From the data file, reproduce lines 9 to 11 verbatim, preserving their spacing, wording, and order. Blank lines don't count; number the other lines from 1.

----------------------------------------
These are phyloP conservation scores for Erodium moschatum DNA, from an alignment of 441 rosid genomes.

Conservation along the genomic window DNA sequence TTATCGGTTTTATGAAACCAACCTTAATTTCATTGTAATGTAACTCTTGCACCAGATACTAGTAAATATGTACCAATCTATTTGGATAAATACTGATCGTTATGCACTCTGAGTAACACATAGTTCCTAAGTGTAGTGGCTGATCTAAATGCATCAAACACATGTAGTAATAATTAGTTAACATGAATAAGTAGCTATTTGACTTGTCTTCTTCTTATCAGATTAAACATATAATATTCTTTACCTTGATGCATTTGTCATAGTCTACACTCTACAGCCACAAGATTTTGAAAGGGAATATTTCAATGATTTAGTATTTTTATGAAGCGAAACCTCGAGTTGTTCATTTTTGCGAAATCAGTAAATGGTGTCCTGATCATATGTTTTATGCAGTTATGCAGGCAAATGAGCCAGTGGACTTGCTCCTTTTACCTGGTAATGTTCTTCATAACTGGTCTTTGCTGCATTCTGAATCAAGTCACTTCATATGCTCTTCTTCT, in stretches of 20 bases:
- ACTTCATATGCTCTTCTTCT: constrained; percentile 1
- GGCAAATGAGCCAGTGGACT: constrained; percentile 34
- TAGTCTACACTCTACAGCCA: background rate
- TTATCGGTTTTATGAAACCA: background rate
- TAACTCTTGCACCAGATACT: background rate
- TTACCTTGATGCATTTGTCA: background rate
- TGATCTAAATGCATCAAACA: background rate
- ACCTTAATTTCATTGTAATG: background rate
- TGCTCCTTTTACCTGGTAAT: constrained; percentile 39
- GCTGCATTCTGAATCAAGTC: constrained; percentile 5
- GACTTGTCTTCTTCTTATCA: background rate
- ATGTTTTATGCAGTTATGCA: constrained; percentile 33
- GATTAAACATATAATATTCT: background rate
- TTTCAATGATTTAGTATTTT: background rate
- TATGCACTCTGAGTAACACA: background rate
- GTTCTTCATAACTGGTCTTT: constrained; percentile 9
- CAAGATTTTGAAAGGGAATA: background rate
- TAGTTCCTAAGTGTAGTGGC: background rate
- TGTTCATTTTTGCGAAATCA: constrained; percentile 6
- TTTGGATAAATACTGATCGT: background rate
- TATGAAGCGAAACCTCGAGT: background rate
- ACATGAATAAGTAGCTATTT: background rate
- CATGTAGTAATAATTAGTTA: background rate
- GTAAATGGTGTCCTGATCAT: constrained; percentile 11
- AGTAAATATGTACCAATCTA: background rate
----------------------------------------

- TGATCTAAATGCATCAAACA: background rate
- ACCTTAATTTCATTGTAATG: background rate
- TGCTCCTTTTACCTGGTAAT: constrained; percentile 39